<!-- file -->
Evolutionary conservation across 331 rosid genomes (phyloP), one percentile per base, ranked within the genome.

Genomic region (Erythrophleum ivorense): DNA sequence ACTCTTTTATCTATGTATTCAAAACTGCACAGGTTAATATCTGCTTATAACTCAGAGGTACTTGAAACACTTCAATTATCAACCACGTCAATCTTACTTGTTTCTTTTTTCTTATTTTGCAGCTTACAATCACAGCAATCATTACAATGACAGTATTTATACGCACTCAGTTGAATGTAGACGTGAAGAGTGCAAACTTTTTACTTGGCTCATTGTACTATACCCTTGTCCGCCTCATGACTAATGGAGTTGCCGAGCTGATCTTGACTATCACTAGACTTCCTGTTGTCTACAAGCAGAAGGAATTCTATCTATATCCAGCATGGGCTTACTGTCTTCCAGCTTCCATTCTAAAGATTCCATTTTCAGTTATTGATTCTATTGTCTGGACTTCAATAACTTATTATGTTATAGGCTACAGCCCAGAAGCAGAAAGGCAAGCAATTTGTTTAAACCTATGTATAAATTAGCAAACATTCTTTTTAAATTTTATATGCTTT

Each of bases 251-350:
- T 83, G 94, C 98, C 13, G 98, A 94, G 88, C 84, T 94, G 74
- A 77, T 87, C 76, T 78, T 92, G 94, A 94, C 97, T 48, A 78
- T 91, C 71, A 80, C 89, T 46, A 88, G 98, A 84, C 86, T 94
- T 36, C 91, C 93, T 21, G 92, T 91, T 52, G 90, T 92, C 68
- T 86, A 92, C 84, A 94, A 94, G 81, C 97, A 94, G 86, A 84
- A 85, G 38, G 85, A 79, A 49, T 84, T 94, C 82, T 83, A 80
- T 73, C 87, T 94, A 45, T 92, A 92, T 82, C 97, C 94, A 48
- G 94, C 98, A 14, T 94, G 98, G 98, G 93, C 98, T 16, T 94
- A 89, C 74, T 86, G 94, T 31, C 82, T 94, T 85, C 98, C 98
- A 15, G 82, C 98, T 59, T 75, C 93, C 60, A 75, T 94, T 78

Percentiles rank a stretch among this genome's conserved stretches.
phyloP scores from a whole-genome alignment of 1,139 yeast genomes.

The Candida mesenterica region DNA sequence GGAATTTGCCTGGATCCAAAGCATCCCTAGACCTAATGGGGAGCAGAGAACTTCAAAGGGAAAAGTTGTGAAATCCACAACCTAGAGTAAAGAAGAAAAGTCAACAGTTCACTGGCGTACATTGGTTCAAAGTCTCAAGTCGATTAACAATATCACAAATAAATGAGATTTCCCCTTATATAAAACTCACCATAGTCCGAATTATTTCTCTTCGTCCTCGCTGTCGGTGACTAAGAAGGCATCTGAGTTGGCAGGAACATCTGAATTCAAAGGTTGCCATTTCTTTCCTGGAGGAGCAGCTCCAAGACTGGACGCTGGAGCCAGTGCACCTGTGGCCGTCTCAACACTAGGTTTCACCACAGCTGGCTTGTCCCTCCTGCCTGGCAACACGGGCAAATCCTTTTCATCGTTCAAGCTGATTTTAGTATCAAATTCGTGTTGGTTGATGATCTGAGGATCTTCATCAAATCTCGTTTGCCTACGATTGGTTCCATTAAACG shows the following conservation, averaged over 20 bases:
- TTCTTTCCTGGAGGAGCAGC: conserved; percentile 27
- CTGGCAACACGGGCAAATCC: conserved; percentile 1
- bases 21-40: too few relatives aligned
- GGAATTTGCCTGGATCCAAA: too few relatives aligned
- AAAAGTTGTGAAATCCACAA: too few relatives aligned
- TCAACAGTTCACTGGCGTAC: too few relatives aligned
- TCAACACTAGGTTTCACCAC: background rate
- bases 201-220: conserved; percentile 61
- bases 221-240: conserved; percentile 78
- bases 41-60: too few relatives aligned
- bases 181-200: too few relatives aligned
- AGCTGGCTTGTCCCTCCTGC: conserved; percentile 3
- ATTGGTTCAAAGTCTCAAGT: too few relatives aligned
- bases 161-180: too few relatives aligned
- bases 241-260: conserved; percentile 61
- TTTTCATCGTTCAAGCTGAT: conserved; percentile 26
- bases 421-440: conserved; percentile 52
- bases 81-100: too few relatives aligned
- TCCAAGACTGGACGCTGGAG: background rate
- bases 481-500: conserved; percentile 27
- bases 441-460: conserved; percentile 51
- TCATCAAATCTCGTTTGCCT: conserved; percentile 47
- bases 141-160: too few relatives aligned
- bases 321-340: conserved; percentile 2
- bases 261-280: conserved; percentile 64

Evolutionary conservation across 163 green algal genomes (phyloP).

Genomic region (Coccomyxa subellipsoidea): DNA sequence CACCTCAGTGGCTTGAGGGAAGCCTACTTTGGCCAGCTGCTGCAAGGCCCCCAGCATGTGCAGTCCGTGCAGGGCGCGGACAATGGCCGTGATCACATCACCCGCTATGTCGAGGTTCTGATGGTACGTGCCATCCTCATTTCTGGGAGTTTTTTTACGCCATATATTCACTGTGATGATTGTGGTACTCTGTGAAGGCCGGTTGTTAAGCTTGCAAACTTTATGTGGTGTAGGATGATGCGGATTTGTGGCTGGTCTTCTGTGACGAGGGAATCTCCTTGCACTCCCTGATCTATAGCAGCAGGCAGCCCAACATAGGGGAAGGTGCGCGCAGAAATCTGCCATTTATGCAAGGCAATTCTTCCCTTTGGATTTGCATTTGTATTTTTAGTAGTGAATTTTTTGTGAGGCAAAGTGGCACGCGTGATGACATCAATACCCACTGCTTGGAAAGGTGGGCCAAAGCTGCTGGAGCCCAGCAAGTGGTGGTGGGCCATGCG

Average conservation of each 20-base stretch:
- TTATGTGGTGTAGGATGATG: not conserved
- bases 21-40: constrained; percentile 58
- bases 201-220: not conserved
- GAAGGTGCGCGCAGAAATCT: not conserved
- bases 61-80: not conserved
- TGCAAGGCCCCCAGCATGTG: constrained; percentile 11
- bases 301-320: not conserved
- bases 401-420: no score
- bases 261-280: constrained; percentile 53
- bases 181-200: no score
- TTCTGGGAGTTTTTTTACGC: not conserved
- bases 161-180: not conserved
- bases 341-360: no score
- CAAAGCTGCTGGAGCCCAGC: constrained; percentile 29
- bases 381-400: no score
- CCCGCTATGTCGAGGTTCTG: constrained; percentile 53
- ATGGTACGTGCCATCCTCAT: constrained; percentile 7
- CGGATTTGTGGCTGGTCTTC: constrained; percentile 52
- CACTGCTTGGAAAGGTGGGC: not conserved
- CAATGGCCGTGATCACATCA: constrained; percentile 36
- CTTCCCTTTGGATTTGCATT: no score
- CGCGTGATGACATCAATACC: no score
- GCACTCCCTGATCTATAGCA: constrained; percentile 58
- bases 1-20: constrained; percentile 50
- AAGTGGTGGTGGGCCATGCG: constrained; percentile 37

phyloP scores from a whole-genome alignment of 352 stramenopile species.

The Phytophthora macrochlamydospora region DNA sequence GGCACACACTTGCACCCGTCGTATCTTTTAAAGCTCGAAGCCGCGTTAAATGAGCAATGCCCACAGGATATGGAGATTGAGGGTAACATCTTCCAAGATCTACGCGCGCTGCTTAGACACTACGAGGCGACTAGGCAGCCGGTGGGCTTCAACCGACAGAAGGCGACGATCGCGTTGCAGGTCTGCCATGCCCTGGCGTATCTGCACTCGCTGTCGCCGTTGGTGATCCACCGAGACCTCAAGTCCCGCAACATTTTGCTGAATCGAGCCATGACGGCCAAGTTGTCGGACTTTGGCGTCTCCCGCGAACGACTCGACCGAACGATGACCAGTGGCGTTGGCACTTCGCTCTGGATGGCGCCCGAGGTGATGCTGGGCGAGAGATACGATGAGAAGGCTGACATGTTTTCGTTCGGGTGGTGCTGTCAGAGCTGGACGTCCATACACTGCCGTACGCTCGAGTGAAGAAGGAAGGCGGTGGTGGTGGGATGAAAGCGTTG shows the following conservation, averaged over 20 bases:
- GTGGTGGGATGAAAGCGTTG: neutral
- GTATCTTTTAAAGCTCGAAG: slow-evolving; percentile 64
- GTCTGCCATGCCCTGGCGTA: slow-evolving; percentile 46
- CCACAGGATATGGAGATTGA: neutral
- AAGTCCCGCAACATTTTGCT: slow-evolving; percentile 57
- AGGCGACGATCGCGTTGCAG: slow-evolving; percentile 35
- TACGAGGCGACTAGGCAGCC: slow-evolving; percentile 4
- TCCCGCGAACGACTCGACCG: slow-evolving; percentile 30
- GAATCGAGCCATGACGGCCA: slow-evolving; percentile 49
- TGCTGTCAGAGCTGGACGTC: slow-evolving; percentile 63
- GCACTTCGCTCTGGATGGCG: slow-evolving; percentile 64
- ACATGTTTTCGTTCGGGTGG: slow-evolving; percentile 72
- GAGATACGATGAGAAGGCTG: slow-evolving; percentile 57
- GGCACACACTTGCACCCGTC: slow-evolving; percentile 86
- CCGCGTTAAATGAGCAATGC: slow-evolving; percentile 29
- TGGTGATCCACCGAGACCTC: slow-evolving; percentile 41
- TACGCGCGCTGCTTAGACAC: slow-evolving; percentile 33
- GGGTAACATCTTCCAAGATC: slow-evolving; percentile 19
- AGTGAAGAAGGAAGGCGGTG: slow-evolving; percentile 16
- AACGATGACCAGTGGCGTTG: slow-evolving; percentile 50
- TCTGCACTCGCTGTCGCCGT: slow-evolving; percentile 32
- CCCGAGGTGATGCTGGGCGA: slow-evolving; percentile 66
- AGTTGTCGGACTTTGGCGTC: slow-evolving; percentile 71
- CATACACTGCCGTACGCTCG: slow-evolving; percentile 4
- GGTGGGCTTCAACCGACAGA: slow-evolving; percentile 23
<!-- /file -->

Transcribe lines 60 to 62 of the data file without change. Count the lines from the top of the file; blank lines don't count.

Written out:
- CCCGCTATGTCGAGGTTCTG: constrained; percentile 53
- ATGGTACGTGCCATCCTCAT: constrained; percentile 7
- CGGATTTGTGGCTGGTCTTC: constrained; percentile 52